It’s Invisible Illness Awareness Week, and as you may know, I’ve got my share of issues (medical!).
I don’t hide my conditions, but I also try not to show them or talk about them too much – though this can be hard at times when all you want is someone to understand.
I have so many friends with their own invisible illnesses; there are so many different battles going on, and we all know that it is difficult to understand something you can’t see, or have never felt. Unfortunately lack of knowledge often leads to judgement, negative comments, and generally lack of help when needed.
As part of invisible illness awareness week, each day I’m going to share a different struggle I face to hopefully encourage a bit more understanding of the problems that come with these illnesses and conditions.
Today I’m struggling as I have a cold. This sounds normal but because of my conditions the symptoms of everyday illnesses like this can be so much worse:
– My immune system is lower so being ill completely knocks me. I feel so weak and drained
– My body already aches so this adds to the pain, and with chronic pain your nerves basically work overtime so create even more pain
– I’m already fatigued so while my body fights this as well simply being ‘tired’ is a distant memory
– Despite this, sleep is pretty much unachievable (there’s a reason I’m writing this at 2am). Sleep is usually difficult anyway with pain and medication side effects, but add coughing, sneezing etc and the only hope of a restful few hours is that the fatigue gets so bad your body gives in (a restful night simply does not exist)
– My body doesn’t have the energy (or rest) to fight illness like it used to so even the runny noses and sore throats are heightened
-Taking cold medication is complicated. I have to check what doesn’t clash with my regular meds, and with more to keep track of I am more likely to miss or be late with some of my tablets
-Feeling rubbish triggers a bad day for depression and anxiety!
I’ve now missed 2 days of work and a rehearsal for this cold…it sounds pathetic and I feel so bad – but this is so much more than a cold!
Today has been a write-off. I’ve spent most of the day sat (or led) surrounded by tissues, trying to doze, either completely zoned out or fighting tears of pain and frustration, with the tv on as a distraction and only moving to get water or tablets. I couldn’t get dressed. I couldn’t go to the shops for milk (despite wanting a milkshake or hot chocolate so much!). I couldn’t even call someone to chat and cheer me up as I had very little voice.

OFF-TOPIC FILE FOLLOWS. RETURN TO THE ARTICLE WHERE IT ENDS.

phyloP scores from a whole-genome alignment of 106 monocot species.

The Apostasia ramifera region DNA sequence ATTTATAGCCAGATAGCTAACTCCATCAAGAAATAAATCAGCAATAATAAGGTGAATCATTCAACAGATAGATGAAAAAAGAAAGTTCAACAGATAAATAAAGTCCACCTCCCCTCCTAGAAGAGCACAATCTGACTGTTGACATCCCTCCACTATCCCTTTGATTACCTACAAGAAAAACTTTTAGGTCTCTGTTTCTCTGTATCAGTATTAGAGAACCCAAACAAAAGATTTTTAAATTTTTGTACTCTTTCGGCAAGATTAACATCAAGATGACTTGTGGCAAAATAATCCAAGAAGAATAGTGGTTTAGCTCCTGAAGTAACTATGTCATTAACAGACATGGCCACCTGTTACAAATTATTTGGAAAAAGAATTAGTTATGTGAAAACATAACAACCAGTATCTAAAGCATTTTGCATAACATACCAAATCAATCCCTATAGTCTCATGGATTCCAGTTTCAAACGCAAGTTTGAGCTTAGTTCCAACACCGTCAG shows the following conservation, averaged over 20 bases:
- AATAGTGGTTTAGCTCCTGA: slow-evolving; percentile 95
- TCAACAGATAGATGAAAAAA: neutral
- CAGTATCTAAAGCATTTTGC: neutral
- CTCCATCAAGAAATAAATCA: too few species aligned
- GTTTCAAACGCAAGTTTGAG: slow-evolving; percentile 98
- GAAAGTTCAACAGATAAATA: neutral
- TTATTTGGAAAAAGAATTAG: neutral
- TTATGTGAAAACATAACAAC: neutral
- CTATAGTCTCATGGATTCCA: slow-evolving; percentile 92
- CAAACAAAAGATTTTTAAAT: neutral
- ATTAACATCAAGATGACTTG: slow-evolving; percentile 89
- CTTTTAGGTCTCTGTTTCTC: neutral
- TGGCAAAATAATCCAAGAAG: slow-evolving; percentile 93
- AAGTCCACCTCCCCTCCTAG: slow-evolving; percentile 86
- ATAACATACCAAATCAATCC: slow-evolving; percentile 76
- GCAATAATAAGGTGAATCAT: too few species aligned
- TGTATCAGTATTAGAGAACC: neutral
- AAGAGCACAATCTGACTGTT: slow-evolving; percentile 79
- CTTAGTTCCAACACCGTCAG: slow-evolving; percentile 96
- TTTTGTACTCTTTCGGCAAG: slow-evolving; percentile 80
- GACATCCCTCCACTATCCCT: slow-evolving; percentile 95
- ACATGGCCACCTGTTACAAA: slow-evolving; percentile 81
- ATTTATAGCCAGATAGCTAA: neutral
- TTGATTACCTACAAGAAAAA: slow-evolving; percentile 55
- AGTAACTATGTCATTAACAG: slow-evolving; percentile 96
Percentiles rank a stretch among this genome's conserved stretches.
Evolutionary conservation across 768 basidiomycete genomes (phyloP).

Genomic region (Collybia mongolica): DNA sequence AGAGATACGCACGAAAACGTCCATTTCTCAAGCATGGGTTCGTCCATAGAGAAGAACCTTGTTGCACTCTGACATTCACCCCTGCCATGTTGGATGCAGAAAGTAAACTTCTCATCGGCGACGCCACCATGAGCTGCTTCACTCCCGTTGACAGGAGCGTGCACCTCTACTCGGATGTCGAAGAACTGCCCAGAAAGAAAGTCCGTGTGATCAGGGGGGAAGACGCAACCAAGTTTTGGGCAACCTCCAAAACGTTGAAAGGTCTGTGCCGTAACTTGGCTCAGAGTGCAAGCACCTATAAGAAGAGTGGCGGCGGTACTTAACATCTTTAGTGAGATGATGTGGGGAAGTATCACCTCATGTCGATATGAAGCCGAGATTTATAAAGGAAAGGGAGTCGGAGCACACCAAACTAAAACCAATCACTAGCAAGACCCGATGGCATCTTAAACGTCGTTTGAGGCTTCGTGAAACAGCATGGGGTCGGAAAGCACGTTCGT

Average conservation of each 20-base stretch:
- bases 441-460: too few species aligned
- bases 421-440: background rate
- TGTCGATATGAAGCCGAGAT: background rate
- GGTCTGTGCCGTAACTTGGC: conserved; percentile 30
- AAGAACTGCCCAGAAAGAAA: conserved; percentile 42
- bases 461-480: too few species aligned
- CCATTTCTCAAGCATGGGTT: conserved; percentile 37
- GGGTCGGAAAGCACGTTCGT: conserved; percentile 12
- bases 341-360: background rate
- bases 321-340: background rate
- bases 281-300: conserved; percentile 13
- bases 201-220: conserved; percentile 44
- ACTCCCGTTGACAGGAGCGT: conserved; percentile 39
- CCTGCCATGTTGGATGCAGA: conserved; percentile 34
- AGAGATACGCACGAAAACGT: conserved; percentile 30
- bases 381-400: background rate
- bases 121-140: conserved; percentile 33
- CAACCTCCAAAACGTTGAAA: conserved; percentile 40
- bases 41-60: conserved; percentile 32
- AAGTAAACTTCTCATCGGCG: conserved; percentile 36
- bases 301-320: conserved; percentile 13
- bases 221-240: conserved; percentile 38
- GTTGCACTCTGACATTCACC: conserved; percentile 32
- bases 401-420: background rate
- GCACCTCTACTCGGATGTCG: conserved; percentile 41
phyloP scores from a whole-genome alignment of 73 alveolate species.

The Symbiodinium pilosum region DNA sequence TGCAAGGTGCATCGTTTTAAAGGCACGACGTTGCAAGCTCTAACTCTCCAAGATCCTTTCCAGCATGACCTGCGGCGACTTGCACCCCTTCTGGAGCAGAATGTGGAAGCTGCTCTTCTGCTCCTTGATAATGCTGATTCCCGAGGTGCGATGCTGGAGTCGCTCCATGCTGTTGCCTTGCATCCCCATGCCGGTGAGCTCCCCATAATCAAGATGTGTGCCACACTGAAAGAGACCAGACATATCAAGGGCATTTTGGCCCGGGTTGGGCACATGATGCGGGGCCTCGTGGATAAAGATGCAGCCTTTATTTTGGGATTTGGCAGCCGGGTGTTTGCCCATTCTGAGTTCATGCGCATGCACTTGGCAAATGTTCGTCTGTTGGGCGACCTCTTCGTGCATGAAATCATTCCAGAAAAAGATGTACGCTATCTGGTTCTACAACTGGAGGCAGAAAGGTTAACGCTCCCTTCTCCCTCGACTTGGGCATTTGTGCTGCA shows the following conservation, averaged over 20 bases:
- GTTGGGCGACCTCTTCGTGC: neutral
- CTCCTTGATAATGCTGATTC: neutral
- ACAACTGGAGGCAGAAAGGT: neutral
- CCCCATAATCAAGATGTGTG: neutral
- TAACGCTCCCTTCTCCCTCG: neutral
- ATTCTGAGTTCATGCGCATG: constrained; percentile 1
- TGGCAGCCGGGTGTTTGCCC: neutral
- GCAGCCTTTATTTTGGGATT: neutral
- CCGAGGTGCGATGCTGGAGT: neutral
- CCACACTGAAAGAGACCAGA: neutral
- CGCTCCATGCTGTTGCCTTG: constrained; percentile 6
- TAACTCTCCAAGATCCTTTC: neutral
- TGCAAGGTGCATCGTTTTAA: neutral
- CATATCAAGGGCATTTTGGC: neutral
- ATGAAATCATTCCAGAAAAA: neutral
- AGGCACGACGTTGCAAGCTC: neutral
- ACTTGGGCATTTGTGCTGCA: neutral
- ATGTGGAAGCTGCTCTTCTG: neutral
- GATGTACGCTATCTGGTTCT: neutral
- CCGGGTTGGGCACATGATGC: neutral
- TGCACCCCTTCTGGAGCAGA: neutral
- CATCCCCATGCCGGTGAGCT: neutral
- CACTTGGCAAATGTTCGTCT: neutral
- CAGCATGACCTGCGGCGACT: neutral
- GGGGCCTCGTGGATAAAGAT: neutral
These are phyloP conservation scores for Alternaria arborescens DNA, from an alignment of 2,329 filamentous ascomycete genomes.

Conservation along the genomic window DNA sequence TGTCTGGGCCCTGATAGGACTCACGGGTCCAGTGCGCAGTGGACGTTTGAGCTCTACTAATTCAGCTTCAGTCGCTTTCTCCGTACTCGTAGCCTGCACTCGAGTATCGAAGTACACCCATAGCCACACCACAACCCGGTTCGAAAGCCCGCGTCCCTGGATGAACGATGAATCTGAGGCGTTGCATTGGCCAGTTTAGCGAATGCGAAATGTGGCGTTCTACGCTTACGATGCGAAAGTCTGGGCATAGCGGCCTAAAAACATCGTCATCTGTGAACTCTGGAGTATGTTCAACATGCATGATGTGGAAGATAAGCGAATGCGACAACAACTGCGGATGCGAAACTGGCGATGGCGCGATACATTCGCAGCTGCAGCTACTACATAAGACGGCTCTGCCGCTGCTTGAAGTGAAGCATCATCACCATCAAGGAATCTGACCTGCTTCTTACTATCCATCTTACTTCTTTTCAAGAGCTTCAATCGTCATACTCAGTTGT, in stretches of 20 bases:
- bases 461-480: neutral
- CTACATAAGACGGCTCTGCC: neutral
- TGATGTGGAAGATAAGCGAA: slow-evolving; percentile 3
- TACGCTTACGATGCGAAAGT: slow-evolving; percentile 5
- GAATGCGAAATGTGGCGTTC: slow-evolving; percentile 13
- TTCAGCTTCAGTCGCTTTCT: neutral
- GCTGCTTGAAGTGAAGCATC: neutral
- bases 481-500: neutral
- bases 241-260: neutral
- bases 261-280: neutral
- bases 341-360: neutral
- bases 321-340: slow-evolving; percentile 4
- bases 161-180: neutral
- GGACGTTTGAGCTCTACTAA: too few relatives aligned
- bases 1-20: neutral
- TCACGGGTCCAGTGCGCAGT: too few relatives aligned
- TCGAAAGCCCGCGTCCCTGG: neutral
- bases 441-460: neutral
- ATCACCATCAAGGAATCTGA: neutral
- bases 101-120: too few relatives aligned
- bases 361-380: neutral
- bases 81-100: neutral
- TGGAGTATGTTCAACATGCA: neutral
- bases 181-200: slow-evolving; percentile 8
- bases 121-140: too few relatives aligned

The worst part is being unable to explain how bad it is to others, or trying but knowing they won’t understand. Feeling judged because you’re cancelling…because you have a cold.
Today’s biggest struggle has been loneliness.
It’s easy to think this is linked to depression, but actually it’s an effect of all my conditions, and most people with invisible illnesses experience loneliness to some degree.
There’s a difference between simply being around people and having people around who understand and you can talk to. Have you ever been in a room surrounded by people but felt totally alone? That’s a regular occurance for me and others with invisible illnesses.
Having any type of illness or condition can affect your social life. There are times when you can’t go out or can’t join in, and times when you have to bail on your friends. It takes so much more effort to get up and get out, and even when you do, pain and symptoms can mean you don’t enjoy it. You find yourself spending more and more time at home on your own. This can take its toll on your friendships and people can grow distant. Friends who used to be close become those you see every few months at a special occasion. They’re still your friends, there’s no fall out, you just can’t confide in them or chat one to one like you used to. It’s also easy to lose friends through misunderstanding of your condition, which is particularly the case with invisible illnesses. On the flip side, you learn to truly value those who stick with you during the difficult times.
On top of these social difficulties there’s the guilt of cancelling, the feeling of not wanting to be a burden and the self consciousness of being an annoyance, which can all cause you to withdraw. It’s all too easy to think others will have a better time without you – often not the case but still a thought that’s hard to fight when you’re feeling low. It’s a spiral of negativity.